William C. Anderson, b. 1834

William C. Anderson is one of the extensive landowners of Mahaska county, his home farm comprising four hundred and thirty-six acres on section 23, Spring Creek township. Here in addition to tilling the soil he is engaged in raising and breeding stock, and his life record proves that success is not a matter of genius but is the outcome of clear judgment, experience, and indefatigable energy. He is, moreover, entitled to representation in this volume as one the old settlers of the county, for he has made his home within its borders since the 4th March, 1857, arriving here when a young man of about twenty-three years. Mr. Anderson is a native of Ohio, having been born in Licking county on the 3d of April, 1834. His father, William Anderson, was a native of Maryland and was there reared and married, Miss Amelia A. Perygo, who was also born in that state, becoming his wife. Mr. Anderson's first property consisted of two slaves that were given him and when he removed from Maryland to Ohio, these slaves accompanied him to the Pennsylvania line. In the latter state he gave them their freedom papers and a supply of clothing. Settling in Licking county, Ohio, he opened up a farm in the midst of the forest and there, surrounded by the green woods, he tilled the soil, which he had first to clear and break. His remaining days were passed upon the old homestead, and there he died in August, 1866, at the age of sixty-six years. His wife survived him, passing away in 1868. William C. Anderson spent the days of his boyhood and youth in Ohio, and is largely self- educated, having but limited privileges in his youth in that direction. When a young man came westward to Iowa, settling in Mahaska county in 1857. He afterward entered one hundred and sixty acres of land in Page county, near Clarinda, and after holding that property for a few years he sold it. In 1862 he fitted up an ox team and thus equipped crossed the plains to Idaho with a large train of about one hundred teams. He made his way to the gold mines of that district and spent one season in a search for the precious metal. In September, of the same year, he bought two horses, using one as a pack horse, while he rode the other, and thus traveled home to Iowa, arriving in Mahaska county in November. On the 23d of December, 1863, Mr. Anderson was united in marriage to Miss Rachel C. Rice. a native of Indiana, and a daughter of W. H. H. Rice, who, coming from Indiana, became one of the first settlers of this part of the state, arriving in the fall of 1853. He bought land in Spring Creek township, broke the prairie, built a house, and in the course of years developed a large farm of several hundred acres. He was one of the prominent and substantial agriculturists of Mahaska county and assisted materially in its early development and improvement. Here he reared his family, and he yet resides upon the old homestead farm at the very advanced age of ninety-three years. He and his wife, who is a few years his junior, are numbered among the few remaining pioneer settlers of Mahaska county. They are the parents of two sons and two daughters, who are all married and settled near them, and they also have grandchildren and great-grandchildren. Mrs. Anderson was reared and educated in Mahaska county. After their marriage the young people went to Ohio on a wedding trip, arriving there on New Year's day of 1864. It was a fearfully cold day, the mercury dropping to forty degrees below zero. They remained in Ohio until June, and upon the return trip Mr. Anderson brought with him a flock of sheep, a span of horses and a shepherd dog, driving the sheep across the country to Mahaska county, where he arrived in August. He then settled upon a part of the farm which he yet owns and began the cultivation of the land, at the same time engaging in the sheep industry. He followed that pursuit for two years, after which he sold his sheep and his dogs. He then began raising cattle and made a business of buying, feeding and fattening cattle, selling from one to three carloads each year, and also about the same number of hogs until the year 1898, since which time he has concentrated his energies upon the cultivation of his land. Mr. Anderson commenced here with one hundred and sixty acres, but as he prospered he added to his property from time to time and within the boundaries of his farm now has four hundred and thirty-six acres. Upon the place he has built a substantial residence and has a good barn and other outbuildings. He also has two good dwelling houses beside his own home and two other barns upon the farm, so that there is ample accommodation afforded for tenants. Unto Mr. and Mrs. Anderson have been born five children who are yet living and they also lost one. Charles A., residing in Seattle, Washington, is an express messenger on the Great Northern Railroad. Lorena is the wife of William H. Zollars, a farmer of White Oak township, by whom she has four children: Clay, Cecil and Dulcea, twins, and Lida. W. F. Anderson, who is married and carries on the home farm, has two children, Judson and Lloyd. H. W. Anderson, who is in the city delivery mail service in Oskaloosa, has four children: Carroll, Leslie, Wallace and Thelma. T. R. Anderson is at home. Alice died in Denver, Colorado, at the age of twenty-six years. Politically Mr. Anderson has always been a democrat since casting his first presidential ballot for James Buchanan in 1856. He has since voted for each nominee of the party at the head of the national ticket, but has never sought or desired office for himself, preferring to give his attention to his farming pursuits. His wife is a member of the First Presbyterian church. Mr. Anderson has been a resident of the county since 1857, and his wife since 1853. He has watched the growth of Oskaloosa from a crossroads village to its present proportions when all of the advantages of city life may be enjoyed. He has also helped to improve and make the county what it is today. He has been a hard-working and industrious man and he and his estimable wife have labored earnestly and long, enduring hardships and privations together. They have worked together and as the years have passed their labors have been crowned with success. Here they have reared and educated their children who are a credit to their name, and they are numbered among the worthy pioneer settlers of the county. Their home is noted for its hospitality and good cheer and their circle of friends is very extensive and all wish that they may live long to enjoy the fruits of their united labors.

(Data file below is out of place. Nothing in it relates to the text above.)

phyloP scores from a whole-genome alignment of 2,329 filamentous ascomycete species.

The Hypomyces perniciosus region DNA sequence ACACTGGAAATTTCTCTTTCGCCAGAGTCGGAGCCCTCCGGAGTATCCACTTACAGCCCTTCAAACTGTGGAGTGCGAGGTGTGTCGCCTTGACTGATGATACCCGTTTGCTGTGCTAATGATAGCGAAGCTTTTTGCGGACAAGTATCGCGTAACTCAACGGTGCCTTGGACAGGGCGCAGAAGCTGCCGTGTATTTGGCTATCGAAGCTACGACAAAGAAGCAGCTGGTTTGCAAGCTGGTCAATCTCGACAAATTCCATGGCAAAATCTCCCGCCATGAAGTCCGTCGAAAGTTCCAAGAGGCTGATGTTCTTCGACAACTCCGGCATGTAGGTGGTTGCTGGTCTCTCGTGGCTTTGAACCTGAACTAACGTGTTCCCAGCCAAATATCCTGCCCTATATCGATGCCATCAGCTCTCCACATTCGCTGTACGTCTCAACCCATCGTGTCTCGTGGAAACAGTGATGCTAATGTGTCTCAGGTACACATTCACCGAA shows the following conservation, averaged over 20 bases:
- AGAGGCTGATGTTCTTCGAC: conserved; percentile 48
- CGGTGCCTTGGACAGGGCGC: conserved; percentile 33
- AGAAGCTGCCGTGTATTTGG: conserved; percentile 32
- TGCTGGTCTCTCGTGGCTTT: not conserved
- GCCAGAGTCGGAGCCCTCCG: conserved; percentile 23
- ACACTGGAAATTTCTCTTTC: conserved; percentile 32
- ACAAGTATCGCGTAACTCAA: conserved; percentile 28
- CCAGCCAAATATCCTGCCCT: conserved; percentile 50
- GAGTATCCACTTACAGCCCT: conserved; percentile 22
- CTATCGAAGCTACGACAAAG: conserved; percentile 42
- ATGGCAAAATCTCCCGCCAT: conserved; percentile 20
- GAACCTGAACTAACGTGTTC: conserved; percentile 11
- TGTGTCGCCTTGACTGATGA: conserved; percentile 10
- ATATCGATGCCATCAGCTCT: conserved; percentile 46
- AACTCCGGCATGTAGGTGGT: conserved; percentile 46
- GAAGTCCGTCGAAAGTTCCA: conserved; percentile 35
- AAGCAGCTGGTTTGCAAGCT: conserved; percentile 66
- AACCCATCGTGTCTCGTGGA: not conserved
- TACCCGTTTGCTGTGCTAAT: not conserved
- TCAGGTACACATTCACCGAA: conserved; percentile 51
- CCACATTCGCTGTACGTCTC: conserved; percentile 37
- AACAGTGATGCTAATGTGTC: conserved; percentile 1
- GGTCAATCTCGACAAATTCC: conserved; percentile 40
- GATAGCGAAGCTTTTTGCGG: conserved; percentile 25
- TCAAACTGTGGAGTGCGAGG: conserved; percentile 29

from Past and Present of Mahaska County, Iowa by Manoah Hedge The S. J. Clarke Publishing Co. 1906

Past and Present of Mahaska County, Iowa

Mahaska County, Iowa Genealogy

Iowa Genealogy